and directing them to report to the nearest naval hospital, dispensary, or other 

, medical activity for observation. This letter should be referenced as authority 
for such orders. Medical officers in command of medical activities which do 
not have adequate facilities for complete examination of such officers are 
authorized to transfer them to the nearest activity where an adequate examina- 
tion can be made . 

2. After examination and appropriate medical study, the subject officers will ' 
be brought before a board of medical survey and upon forwarding of the report 
will be disposed of as follows: 

(a) Those requiring further hospitalization will be retained for treatment 
or transferred as necessary. 

- 40 - 

Burned News Letter, Vol. 5, No. 11 RESTRICTED 

(b) Those fit for return to duty, if the hospital is outside the continental 
limits, will be discharged from the sick list and issued written orders (copy 
to BuPers) directing them to report to the area commander for assignment 
to duty consistent with their disability. The area commander will dispose of 
these cases as follows: 

CI) Those officers who are fit for sea duty on a large ship will be re- 
ported by dispatch to BuPers as available for such assignment, citing this 
letter as reference. 

(2) Those who are fit for assignment to shore duty only will be issued 
written orders (copy to BuPers) by the area commander directing them to 
report to a shore station within the area - or will be reported to BuPers by 
dispatch as available for assignment to shore duty and not required within, 
the area, citing this letter as reference. 

(c) Those fit for return to duty, including limited duty, if the hospital is 
within the continental limits, will be. disposed of under the authority granted 
by reference (a) . 

3. In all cases, medical officers in command will indicate, as a part of the 
endorsement on the report of medical survey, the disposition of the officer 
covered by the survey report. 

4. Except as provided under 2(a) above, reference (b) may no longer be con- 
sidered authority to transfer the subject officers to the United States. 
--BuPers. W. M. Fechteler. --BuMed. Ross T. Mclntire. 



To: All Ships and Stations. Aer-TF-22-EAT 


Sub i: Navy Training Films , Change in Security Classification 

5 Apr 1945 

Ref: (a) CNOltr Op-33-J9-jDK, serial 132733, of 21 Mar 1945. 

1 . Attention is invited to the following training film security classification 
changes authorized by reference (a): 

From confidential to restricted 

MN-2361 G and You 
From restricted to nonclassified 

MN-3446 ABC of G 

— BuAer. L. B. Richardson. 

- 41 - 

Burned News Letter, Vol. 5, No. 11 RESTRICTED 


To: All Ships and Stations. BuMed-WH-ERT 


Subj: Patient's Identity Tag, Use of. 16 Apr 1945 

End: (A) Patient's Identity Tag. 

1. The Patient's Identity Tag, NavMed Form 70, shall be used for drafts of 
patients. The tags are printed on orange, green, and white cards and may be 
used to. designate patients by branch of service. 

2. The following classification has been established for uniformity of handling 
patients of all services:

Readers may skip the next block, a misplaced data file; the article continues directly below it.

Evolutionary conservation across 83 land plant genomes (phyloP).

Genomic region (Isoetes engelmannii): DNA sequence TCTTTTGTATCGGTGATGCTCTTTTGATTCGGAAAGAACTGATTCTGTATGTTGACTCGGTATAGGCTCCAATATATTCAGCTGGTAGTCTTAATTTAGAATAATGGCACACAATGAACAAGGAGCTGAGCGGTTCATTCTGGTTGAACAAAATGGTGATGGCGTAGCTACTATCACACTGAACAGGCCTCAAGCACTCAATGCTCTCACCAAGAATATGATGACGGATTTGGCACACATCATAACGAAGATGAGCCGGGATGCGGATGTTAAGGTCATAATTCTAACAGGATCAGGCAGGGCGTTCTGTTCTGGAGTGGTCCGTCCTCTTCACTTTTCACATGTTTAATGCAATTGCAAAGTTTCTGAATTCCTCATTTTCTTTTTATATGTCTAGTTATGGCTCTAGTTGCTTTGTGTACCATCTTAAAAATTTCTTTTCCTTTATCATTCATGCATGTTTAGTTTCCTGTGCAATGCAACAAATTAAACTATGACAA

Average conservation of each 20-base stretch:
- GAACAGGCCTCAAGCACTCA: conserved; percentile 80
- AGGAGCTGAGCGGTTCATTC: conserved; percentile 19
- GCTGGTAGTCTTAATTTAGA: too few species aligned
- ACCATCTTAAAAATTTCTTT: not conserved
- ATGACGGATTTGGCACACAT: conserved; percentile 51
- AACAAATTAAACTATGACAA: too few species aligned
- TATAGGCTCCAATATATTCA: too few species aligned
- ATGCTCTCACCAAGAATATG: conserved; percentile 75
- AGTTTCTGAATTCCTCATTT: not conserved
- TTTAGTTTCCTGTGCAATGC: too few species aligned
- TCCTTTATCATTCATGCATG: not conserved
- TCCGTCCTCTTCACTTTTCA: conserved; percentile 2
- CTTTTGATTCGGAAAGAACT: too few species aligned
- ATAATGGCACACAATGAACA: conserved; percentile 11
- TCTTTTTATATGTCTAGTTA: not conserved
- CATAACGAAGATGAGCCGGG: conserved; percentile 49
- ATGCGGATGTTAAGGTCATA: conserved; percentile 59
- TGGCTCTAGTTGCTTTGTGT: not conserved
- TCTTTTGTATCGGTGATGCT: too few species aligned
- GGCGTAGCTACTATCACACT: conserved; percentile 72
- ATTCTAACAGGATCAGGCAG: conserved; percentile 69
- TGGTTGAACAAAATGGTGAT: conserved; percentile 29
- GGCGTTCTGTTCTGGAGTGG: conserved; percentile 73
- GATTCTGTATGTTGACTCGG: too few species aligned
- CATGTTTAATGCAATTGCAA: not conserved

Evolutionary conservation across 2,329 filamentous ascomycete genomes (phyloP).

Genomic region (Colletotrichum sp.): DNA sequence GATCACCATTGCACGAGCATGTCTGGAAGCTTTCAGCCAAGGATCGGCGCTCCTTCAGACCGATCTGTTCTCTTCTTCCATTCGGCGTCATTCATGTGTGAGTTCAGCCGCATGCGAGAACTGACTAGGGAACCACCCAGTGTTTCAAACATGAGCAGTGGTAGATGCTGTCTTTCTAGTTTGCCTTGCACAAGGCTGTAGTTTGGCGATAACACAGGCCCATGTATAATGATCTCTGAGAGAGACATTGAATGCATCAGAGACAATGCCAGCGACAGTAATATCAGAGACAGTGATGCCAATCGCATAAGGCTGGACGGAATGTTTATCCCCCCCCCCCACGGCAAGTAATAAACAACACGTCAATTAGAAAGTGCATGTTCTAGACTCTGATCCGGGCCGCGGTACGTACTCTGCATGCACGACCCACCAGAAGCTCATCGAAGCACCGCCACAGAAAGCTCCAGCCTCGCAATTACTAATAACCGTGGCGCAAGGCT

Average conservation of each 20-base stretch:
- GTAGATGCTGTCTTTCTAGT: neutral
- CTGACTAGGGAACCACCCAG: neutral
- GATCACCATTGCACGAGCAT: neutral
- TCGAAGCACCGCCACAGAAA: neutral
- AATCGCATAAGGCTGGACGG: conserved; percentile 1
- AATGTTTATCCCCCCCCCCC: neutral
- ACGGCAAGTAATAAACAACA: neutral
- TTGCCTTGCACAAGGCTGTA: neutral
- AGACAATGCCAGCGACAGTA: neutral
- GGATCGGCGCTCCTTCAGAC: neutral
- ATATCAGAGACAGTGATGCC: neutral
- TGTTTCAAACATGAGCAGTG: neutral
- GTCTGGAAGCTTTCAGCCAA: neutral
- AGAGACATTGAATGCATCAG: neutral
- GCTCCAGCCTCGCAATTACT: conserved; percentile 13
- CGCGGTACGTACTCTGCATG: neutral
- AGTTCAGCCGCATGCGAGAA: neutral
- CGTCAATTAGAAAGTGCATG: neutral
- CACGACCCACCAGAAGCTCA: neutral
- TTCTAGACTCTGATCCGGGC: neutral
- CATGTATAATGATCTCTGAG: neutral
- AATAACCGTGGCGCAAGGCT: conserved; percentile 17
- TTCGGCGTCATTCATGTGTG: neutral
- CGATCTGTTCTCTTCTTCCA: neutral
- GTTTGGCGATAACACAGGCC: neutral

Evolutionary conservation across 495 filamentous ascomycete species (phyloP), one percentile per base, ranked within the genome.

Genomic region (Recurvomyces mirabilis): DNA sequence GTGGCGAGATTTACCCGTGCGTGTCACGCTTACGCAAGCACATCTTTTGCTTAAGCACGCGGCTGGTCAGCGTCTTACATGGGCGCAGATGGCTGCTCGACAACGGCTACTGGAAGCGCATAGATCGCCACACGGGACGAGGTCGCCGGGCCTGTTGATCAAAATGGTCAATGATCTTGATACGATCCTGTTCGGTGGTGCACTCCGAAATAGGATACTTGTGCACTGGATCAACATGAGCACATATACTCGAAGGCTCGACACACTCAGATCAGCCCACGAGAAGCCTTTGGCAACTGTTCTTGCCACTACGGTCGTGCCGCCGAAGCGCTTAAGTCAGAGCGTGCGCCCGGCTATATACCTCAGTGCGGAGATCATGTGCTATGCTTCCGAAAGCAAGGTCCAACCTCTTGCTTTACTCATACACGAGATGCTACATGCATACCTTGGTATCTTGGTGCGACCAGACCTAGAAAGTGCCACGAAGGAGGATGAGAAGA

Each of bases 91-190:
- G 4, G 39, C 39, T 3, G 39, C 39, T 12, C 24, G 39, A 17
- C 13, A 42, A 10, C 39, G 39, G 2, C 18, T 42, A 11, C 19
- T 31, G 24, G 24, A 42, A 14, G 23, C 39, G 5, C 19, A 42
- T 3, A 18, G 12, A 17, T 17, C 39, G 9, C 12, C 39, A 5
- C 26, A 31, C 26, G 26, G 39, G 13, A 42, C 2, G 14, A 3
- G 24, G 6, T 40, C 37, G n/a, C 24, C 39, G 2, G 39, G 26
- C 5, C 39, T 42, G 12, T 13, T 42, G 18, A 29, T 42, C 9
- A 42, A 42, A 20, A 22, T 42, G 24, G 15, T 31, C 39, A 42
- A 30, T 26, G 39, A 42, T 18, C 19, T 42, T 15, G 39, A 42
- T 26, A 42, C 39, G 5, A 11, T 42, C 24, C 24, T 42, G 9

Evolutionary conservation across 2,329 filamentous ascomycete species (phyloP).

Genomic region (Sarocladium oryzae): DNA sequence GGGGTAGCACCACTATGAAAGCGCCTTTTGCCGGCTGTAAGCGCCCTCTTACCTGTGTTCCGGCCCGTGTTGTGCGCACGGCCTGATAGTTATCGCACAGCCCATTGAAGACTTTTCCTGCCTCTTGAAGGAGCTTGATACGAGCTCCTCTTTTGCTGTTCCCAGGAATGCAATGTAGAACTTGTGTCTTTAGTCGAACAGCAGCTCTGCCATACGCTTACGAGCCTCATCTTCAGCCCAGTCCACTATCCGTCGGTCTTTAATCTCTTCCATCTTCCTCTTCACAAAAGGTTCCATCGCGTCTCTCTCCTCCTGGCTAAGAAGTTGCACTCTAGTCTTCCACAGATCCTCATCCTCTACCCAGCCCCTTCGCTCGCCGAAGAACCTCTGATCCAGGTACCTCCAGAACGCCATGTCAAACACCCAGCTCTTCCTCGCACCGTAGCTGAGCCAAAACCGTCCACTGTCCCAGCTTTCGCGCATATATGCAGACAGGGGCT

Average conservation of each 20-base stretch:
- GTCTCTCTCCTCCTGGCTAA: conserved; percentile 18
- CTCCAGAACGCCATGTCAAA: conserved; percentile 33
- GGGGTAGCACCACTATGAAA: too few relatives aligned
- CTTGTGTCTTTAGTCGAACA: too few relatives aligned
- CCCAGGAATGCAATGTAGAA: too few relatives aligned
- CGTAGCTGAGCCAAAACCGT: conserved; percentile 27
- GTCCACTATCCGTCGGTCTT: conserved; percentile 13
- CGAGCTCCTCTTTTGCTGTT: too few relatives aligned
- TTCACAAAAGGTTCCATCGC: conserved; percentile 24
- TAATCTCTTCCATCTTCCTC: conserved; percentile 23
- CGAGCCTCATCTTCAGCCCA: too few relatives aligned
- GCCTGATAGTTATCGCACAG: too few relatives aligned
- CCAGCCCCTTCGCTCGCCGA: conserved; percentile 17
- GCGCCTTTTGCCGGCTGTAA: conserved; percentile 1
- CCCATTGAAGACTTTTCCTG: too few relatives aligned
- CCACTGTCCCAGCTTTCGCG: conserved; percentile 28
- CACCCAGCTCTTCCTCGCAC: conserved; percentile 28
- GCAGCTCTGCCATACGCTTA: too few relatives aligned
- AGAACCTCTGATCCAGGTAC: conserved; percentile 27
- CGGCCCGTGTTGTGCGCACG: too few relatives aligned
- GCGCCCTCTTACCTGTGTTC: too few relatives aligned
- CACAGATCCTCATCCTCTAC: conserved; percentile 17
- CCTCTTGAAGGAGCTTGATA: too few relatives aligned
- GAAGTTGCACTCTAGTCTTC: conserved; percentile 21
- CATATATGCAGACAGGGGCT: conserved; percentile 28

STRICT MENTAL. These patients (major psychotics) will 
require the equivalent to locked ward accommodations on 
returning ships, hospital train or plane and at final destina- 
tion, and will require, special attendants. 
SECURITY MENTAL. These patients require locked ward 
accommodations aboard returning ships and hospital trains 
or plane. 

OPEN WARD MENTAL. These patients may be accommodated 
similarly to hospital ambulant and troop class patients. 

HOSPITAL AMBULANT. These patients are ambulant, but 
require medical services from other individuals. 
TROOP CLASS (AMBULANT). These patients do not re- 
quire hospital care enroute and can take care of themselves. 

3. Each tag is divided into five sections, with the serial number of the tag on 
each section. The five sections are: 

(a) Patient's Identification Tab 

(b) Debarkation Tab 

(c) Record Office Tab 

(d) Embarkation Tab 

(e) Baggage Tab 

The embarking activity shall, in each case, have the tags properly and legibly 
completed and attached to the patient at the time of embarkation. The diag- 
nosis shall not be entered on patient with neuropsychiatric disturbances or 
venereal diseases. The baggage tab shall be attached to one piece of the. pa- 
tient's baggage and each additional item identified with the name, rank or rat- 
ing, serial or service number and tag number. The embarkation tab will be 
detached by the embarking activity and used as a check on the patient embarked. 

Class 1A 

Class IB 

Class 1C 

Class 2 
Class 3 

Class 4 

- 42 - 

Burned News Letter, Vol. 5, No. 11 


As patients board ship, train or aircraft, the record office tab shall be detached 
and filed in the office of the medical department for identification, diagnosis, 
and location of the patient. The record office tab may also be used as a check 
against the embarkation roster. The debarkation tab may be used aboard ship, 
train or aircraft for the location of the patient and should be collected at de- 
barkation. Before debarkation the remaining part of the tag should again be 
attached to the patient. 

4. These forms may be obtained from the Naval Medical Supply Depot, Brook- 
lyn, New York, or Oakland, California, and will be listed in the Supply Catalog 
of the Medical Department as follows: 

Stock No . 
SI 6 -2040 



Patient's Identity Tag (green) 
Patient's Identity Tag (orange) 
Patient's Identity Tag (white) 

--BuMed. Ross T. Mclntire.